A whopping two years on from its original release date, The New Mutants has finally been belatedly let loose into the wild. With a stop-start production hit by Disney’s acquisition of 20th Century Fox (the release coming under the latter’s new banner, 20th Century Studios), you might have been forgiven for thinking that the film just might never see the light of day. And yet mercilessly thrown into struggling theatres it has indeed now been. And I’m sure that the powers that be over at Disney will be relieved to have shed the film from its release schedule, shrugging it off like the unwanted stepchild inherited from their marriage to Fox that it’s become.
And having now seen the film, it’s quite apparent just why Disney struggled to figure out just what to do with it. It’s too violent to fit in with their brand image and too loosely connected to the X-Men universe to be marketed as the franchise swansong that it ultimately is (and that Dark Phoenix had previously been touted as being). Release troubles aside though, the film’s issues run deeper. The New Mutants never really seems to know what kind of film it’s trying to be itself.
Whilst it postures as a dark offshoot of the X-Verse, this is a promise that it can’t entirely fulfil. Thematically it delves into deeper territory than most of the previous entries in the series – exploring abuse, depression, sexuality – but it all feels surface level. It opts to bring themes that have run through the subtext of X-Men stories for as long as they have been told and brings them to the forefront. And yet nothing is fleshed out past the point of feeling like a One Tree Hill, teen drama style subplot. Meanwhile, the setup; a group of teens with unpredictable powers, each haunted by their pasts, held against their will in a creepy asylum; lends itself perfectly to the films’ horror trappings, but it simply isn’t anywhere near as scary as you’d hope.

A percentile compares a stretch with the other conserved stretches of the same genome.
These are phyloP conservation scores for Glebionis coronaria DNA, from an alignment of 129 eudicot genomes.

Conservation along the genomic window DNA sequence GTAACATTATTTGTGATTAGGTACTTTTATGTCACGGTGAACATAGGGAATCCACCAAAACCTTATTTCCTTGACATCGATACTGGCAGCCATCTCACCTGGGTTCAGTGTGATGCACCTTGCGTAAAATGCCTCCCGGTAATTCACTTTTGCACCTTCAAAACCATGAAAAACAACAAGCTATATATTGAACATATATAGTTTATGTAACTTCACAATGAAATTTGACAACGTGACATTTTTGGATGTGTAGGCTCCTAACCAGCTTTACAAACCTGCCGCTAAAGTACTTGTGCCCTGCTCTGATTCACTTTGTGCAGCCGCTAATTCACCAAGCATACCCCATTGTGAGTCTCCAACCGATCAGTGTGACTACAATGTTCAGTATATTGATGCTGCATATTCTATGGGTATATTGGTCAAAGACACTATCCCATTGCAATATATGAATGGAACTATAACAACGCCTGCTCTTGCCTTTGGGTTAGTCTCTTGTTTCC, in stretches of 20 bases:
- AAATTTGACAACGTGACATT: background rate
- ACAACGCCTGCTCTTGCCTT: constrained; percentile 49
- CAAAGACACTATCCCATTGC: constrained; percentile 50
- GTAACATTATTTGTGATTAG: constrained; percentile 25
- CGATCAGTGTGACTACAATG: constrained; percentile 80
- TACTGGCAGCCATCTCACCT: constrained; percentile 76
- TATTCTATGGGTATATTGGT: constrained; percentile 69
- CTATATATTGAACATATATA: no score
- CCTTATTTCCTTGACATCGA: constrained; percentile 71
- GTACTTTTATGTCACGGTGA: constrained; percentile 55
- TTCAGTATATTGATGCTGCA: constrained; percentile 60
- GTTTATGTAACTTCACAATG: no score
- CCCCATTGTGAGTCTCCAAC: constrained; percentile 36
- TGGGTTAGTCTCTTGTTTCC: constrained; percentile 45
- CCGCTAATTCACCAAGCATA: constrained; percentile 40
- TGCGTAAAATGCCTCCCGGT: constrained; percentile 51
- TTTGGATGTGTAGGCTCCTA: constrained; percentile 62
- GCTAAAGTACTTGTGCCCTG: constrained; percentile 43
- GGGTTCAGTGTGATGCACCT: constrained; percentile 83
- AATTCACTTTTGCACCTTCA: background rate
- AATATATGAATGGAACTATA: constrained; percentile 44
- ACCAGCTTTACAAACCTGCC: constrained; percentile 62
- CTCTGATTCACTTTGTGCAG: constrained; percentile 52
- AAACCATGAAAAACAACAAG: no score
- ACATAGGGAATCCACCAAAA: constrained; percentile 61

Its time that works against The New Mutants most of all. With a longer runtime, there might have been breathing room for the coming of age drama and good old fashioned scares to co-exist and thrive. It would have allowed for the rules of each character’s powers to be established properly, for their relationships to be developed more fully. It’s almost as though a full act is missing. One minute the protagonists are butting heads, the next they’ve apparently “let each other out of their cages”…have they? Reshoots on the film were mooted but cancelled and it shows (spare a moment’s thought for the never-shot post-credits scenes with Jon Hamm and Antonio Banderas that were rumoured to have been on the cards at one stage in production).
The film does have its upsides though. The chemistry between the young misfit mutants is decent, as is the cast; Anya Taylor-Joy is a cut above as the Russian sorceress Illyana Rasputina, while Charlie Heaton and Maisie Williams are the picks of the rest. The production design is suitably eerie, Peter Deming’s cinematography is oppressively gloomy, and the overall mood of the setting is well executed. It’s just a shame that a lack of clear direction and behind the scenes disruption stops The New Mutants from really falling together well enough to work as the closer that the X-Men franchise deserved. Let’s just pretend that it ended with Logan.
Rating (out of 5):